Lost and Found features brief profiles of historic landmarks and structures, one lost and one saved.


Harrisburg’s Senate Hotel, designed by architect Miller Isaac Kast in an elegant French Beaux Arts style, was opened by hotelier James Russ in 1906. In a successful nomination to the National Register of Historic Places in 1982, it was described as “the finest comĀ­mercial … building in the City of Harrisburg.” Preservationists treasured its handsome facade for the character it lent the downtown business district. The Senate Hotel was also recognized for its social and political associations; it housed leading politicians, the most famous of which, Boies Penrose, occupied a splendid suite. Not long after a rehabilitation project converting it to commercial space, the Senate Hotel was demolished in February 1995 to erect an office tower.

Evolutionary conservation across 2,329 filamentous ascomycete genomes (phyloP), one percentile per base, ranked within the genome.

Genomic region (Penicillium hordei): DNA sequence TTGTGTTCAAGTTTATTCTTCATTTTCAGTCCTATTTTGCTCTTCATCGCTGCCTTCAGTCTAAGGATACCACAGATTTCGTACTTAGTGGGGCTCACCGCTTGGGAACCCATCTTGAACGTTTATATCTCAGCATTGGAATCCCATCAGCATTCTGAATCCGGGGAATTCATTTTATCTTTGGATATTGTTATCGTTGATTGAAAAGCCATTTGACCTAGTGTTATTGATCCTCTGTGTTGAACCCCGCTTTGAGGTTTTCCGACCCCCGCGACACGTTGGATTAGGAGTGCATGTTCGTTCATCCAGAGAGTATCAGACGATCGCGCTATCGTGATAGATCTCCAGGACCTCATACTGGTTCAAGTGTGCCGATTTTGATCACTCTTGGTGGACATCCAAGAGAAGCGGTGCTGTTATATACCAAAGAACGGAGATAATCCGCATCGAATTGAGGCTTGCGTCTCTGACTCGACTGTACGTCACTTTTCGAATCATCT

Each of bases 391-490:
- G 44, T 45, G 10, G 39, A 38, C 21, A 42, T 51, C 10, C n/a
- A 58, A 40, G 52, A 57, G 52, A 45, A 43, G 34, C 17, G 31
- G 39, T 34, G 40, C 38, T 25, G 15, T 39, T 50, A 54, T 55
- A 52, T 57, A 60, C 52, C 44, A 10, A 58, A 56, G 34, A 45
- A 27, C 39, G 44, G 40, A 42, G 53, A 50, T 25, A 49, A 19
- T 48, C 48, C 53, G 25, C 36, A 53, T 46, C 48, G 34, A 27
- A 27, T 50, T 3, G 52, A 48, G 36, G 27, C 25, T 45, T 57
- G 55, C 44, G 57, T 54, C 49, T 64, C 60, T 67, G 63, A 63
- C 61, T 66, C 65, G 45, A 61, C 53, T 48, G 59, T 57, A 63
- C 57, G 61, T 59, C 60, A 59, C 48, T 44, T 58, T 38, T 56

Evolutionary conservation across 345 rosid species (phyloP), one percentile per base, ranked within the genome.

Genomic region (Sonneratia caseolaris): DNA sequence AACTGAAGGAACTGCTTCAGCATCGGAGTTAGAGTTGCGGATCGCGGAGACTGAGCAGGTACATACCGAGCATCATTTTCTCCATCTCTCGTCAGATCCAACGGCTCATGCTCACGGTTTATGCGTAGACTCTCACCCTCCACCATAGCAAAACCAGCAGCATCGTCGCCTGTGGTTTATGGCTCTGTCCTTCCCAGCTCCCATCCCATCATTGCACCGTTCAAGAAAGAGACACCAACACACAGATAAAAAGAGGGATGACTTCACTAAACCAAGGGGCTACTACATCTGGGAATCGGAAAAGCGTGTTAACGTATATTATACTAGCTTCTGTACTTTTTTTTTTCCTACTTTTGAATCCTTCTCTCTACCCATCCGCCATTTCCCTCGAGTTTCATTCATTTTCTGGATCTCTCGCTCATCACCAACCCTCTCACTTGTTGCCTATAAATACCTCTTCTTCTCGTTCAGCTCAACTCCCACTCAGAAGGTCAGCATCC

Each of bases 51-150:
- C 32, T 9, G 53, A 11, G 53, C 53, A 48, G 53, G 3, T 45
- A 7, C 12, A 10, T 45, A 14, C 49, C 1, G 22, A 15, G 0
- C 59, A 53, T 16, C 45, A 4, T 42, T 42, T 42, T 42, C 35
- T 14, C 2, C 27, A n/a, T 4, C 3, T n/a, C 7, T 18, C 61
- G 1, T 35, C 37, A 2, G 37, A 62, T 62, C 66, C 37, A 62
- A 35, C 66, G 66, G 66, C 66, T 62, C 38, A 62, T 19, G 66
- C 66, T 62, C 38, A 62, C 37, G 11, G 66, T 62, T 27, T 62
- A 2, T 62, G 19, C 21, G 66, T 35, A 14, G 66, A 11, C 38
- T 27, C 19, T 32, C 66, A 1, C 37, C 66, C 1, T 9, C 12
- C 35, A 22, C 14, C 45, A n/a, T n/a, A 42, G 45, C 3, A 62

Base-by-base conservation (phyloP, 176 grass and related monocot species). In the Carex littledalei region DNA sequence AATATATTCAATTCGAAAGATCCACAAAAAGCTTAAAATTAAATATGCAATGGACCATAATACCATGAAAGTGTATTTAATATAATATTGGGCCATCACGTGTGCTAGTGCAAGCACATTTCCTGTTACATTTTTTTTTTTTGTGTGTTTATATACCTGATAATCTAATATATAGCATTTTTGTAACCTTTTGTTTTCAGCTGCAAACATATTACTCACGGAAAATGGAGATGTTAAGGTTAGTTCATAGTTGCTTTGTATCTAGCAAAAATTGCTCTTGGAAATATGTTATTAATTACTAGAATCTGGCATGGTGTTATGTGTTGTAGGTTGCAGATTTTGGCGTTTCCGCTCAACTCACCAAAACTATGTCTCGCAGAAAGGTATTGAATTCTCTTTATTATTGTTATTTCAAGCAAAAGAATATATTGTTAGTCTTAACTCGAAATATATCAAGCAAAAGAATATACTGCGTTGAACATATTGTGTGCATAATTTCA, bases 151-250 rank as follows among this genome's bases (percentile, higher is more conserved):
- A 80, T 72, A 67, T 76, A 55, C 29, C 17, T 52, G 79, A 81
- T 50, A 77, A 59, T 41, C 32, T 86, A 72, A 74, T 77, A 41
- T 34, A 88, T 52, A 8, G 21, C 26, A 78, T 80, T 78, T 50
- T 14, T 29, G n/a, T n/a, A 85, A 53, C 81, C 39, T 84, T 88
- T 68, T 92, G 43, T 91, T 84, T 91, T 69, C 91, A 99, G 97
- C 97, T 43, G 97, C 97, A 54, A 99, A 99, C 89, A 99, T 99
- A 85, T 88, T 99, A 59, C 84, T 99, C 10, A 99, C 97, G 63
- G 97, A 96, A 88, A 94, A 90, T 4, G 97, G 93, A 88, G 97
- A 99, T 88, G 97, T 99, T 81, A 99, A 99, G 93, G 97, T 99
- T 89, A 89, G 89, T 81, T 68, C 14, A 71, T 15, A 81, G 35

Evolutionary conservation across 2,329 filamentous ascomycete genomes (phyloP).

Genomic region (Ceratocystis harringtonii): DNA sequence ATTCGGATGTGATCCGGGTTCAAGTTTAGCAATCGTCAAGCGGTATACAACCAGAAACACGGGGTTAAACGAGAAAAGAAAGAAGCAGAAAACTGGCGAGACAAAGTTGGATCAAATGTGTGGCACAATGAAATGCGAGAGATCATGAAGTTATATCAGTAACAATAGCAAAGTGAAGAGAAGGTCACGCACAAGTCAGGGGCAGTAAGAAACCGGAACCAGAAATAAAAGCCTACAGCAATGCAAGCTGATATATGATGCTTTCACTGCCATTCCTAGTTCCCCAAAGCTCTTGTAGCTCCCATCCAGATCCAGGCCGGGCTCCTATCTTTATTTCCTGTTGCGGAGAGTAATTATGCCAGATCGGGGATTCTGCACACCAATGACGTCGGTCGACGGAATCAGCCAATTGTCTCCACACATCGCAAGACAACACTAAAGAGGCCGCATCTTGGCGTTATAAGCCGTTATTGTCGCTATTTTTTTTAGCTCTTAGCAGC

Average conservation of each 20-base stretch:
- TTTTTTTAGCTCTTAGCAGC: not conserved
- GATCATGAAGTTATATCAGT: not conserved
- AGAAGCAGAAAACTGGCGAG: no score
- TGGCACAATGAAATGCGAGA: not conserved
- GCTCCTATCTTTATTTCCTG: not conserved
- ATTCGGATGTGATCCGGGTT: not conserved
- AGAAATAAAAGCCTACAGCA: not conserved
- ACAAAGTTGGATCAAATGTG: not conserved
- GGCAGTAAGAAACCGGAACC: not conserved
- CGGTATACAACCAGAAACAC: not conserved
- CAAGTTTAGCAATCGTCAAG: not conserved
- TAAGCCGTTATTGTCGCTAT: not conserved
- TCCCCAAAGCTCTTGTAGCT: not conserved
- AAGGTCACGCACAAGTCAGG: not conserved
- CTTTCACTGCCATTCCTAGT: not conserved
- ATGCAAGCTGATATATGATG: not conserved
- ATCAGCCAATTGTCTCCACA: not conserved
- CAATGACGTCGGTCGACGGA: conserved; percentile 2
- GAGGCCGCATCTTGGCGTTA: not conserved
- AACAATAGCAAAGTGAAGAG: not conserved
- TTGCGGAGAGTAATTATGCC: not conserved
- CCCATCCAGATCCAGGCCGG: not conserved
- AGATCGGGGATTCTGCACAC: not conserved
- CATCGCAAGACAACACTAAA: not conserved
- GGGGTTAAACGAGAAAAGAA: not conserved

Built in 1866, the Brockerhoff House in the Centre County seat of Bellefonte-touted as home to five Pennsylvania governors – dramatically evidences the community’s nineteenth-century prosperity. Henry A. Brockerhoff, a clerk to Napoleon I (1769-1821) until the French emperor’s defeat, settled in Bellefonte in 1825. He became president of the Centre County Banking Company and opened the hotel, famous for many years for its elegant accommodations. Originally designed in the Italianate style, renovations in the 1880s and again in 1890 account for its bold, eclectic appearance. The Brockerhoff House, named to the National Register of Historic Places in 1977, has won prestigious preservation awards for adaptive reuse for combining retail space and subsidized housing for the elderly.